I entered to find the white, expatriate manager was busy. I waited and looked at the timber samples mounted all around the walls. Each sample had the Latin name and some of the characteristics of the timber written below it. There were light woods, like balsa and heavy woods like African black wood. The woods were every hue of red, green, purple, brown, and black. Some had very pretty patterns in the grain of the wood. The manager finished what he was doing and asked me what he could do for me. I told him I wanted a board to mount a trophy. It had to be about four feet long and a foot wide and at least two inches thick.

He smirked and hotly said, "We used only SI metric units here in Zambia."

Hence, I quickly converted to metric measurements. "A piece of wood about thirteen hundred millimetres, by three hundred millimetres, by sixty millimetres." I responded.

He minced back, "And what wood should this board be composed?"

I said I did not care but it should be something hard and brown or red in colour that looked nice.

He smiled a soft knowing superior smile again that tried to shrivel my confidence.

He told me that they made only mine timbers and large beams. They had no cut planks.

"Could you tell me where I might get a such a plank?" I asked politely through my increasing implied ignorance.

He decreed, "Follow me to the yard! ("You American Cretin", was unvoiced.) I followed him with some apprehension as to what was about to happen.

In fluent Bemba, he asked the Zambian worker to move a couple of large timbers that were in an enormous pile of logs. They did this job with a large crane.

Pointing at a large tree-trunk, weighing tons, he asked, "Will that wood do?"

I said, "I don't know! What's it like inside?" "It is a little bigger than I can handle."

While pointing, he laughed and told the worker, "Take the fork lift and carry this one to the saw."

At the front of the work-site was a very large ripsaw, two-metre-plus (Metric units still did not come natural to me.) in diameter mounted in the middle of a ten-metre traveling table. I am sure it would have ripped any log up to a metre in diameter. He ordered the log cut into a couple of about sixty-millimetre-thick boards about twenty-five feet long.

I was now sweating at what this was going to cost me, as I had little money. (My pay had not yet started to arrive.) He picked out one board and put it through to trim it to about five hundred millimetres wide.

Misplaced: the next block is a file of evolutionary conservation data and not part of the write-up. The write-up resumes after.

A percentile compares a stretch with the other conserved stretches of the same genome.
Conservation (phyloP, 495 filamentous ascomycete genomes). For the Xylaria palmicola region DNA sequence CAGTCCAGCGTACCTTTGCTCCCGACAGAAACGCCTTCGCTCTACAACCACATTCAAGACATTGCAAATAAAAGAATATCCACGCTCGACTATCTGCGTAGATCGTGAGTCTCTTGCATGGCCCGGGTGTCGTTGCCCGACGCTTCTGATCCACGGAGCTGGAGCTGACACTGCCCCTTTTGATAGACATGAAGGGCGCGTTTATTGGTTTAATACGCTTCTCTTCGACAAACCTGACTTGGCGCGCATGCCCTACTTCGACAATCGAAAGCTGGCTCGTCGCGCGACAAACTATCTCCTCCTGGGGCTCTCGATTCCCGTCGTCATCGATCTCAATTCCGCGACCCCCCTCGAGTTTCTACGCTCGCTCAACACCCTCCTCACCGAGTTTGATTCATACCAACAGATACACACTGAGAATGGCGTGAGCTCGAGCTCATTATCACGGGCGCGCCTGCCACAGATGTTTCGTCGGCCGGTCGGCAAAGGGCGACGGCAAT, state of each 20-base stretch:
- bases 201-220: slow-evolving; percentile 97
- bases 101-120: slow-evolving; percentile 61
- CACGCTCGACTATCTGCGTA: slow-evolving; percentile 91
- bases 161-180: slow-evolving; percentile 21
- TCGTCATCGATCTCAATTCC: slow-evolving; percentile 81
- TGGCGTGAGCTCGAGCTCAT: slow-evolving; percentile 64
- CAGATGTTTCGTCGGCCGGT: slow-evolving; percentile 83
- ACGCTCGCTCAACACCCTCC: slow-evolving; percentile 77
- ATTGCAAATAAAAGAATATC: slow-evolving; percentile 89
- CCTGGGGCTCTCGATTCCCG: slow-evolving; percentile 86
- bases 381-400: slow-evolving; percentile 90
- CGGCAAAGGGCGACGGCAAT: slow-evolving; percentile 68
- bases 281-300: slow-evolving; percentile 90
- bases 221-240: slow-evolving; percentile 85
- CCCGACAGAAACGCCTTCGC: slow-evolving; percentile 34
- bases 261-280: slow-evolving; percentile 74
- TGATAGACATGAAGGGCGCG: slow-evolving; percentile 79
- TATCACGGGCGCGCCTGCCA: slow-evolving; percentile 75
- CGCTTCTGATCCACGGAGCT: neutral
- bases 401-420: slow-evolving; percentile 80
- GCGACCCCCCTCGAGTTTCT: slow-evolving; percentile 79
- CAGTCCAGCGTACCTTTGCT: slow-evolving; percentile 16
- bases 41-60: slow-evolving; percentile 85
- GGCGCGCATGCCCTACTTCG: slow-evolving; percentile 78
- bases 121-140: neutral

"How long do you need it?" he warmed slightly.

"I said about one-and-a-half metres long."

He had the labourers cut a length about three times what I needed.

"Isn't it a bit too long?" I asked hesitantly.

He explained that the board was a bracistasia and it was wet wood that would warp and twist as it dried. "You'll be lucky to get anything good out of it for finishing work. It is only good for pit props. The grain is braided and is impossible to work smooth."

He added, "Come back to the office to settle up now."

I followed him back to his office and explained that I did not come prepared to spend a lot of money.

He replied with a grunt and calculated the "cubic metres" of timber I had purchased. I heard him mouthing "big" numbers and I knew I was in "big" trouble. I could see that he wrote down that the board was twenty-seven million cubic millimetres. This was twenty-seven one thousandths of a cubic metre or of a cubic metre.

I was afraid it was going to cost me much more than I could afford! I later figured out that this timber is sold for a 100 Kwacha (about $200) a cubic metre. He handed me the bill that he had been writing on and laughed.

The bill was for two-Kwacha-seventy-Ngwee (about six dollars).

I paid and he started to tell me about the timber in Zambia. He explained why it was not used as finishing wood. He said that most of the tree species are not even scientifically named. The difficulty is that all the trees have to have bark that would withstand the tall-grass-burns that past though the forest every March. The bark must be wet enough to be able to char on the outside without hurting the tree. The result is that all the bark on the trees look very much alike and only by cutting them or researching the leaves and buds can the species be ascertained, and then only by an expert.

Furthermore, the trees all grew in a mix of species and there were no places where one species grew exclusively. His men cut the trees, stored them for some time wet and the bark rotted off some so that the wood underneath could be seen. He said that many trees including the one I had bought were full of pockets of glass-like silica, which was very hard on any cutting tools. His mill used only the hardest tungsten carbide tipped tools and still had a lot of extra cost due to the hard sand-like deposits in the wood. These bits of silica caused the saws to bind and become dull very quickly.